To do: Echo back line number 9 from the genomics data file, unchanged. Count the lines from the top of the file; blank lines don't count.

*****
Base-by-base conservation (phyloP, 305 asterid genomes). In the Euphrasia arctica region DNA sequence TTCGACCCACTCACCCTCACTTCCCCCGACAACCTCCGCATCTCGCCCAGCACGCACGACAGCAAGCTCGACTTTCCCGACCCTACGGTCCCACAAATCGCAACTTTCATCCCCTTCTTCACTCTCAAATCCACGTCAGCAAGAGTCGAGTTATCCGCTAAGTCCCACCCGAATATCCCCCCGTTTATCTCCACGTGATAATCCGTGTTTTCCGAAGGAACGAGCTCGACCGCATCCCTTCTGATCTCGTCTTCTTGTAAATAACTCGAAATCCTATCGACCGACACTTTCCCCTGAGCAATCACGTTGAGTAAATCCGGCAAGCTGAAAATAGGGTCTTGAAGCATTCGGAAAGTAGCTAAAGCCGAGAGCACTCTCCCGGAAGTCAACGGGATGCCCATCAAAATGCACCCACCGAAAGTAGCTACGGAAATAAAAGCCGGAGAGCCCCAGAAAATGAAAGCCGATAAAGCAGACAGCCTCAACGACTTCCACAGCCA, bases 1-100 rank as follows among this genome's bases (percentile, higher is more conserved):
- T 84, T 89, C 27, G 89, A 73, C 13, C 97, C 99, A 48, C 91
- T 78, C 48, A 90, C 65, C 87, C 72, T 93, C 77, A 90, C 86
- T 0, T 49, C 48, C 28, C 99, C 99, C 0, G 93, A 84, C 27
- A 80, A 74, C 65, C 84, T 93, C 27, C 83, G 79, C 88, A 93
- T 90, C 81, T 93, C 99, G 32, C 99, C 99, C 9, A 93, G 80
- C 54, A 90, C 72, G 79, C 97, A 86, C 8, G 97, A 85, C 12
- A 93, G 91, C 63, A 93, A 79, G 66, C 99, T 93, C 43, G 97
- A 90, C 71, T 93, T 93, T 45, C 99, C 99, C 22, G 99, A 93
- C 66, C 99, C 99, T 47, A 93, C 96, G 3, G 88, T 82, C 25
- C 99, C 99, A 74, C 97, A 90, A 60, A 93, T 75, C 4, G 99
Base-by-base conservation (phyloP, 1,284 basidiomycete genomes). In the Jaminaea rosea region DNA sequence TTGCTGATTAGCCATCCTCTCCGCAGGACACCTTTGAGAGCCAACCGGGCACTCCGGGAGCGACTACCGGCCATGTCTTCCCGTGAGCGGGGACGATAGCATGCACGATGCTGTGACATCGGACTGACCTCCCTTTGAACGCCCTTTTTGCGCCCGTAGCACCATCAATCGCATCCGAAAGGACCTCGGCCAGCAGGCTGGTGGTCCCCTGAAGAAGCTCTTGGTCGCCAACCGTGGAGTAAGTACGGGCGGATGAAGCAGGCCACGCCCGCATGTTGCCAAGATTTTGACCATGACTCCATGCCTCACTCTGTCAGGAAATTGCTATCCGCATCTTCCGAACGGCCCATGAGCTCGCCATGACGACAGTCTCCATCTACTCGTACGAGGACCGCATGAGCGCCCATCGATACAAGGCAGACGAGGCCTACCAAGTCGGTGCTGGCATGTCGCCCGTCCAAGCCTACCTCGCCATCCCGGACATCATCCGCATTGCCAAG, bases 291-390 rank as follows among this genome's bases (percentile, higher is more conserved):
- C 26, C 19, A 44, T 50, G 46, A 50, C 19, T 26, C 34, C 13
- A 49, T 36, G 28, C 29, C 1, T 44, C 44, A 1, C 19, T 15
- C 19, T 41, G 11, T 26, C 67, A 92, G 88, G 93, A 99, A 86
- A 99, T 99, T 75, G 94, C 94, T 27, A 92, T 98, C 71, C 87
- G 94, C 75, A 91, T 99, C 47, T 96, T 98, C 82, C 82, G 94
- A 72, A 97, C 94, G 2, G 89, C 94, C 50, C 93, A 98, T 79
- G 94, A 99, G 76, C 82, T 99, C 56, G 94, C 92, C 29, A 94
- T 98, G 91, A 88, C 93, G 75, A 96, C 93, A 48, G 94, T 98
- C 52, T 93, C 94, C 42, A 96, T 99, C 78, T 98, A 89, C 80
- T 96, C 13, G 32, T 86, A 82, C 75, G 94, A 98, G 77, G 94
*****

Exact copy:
- A 90, C 71, T 93, T 93, T 45, C 99, C 99, C 22, G 99, A 93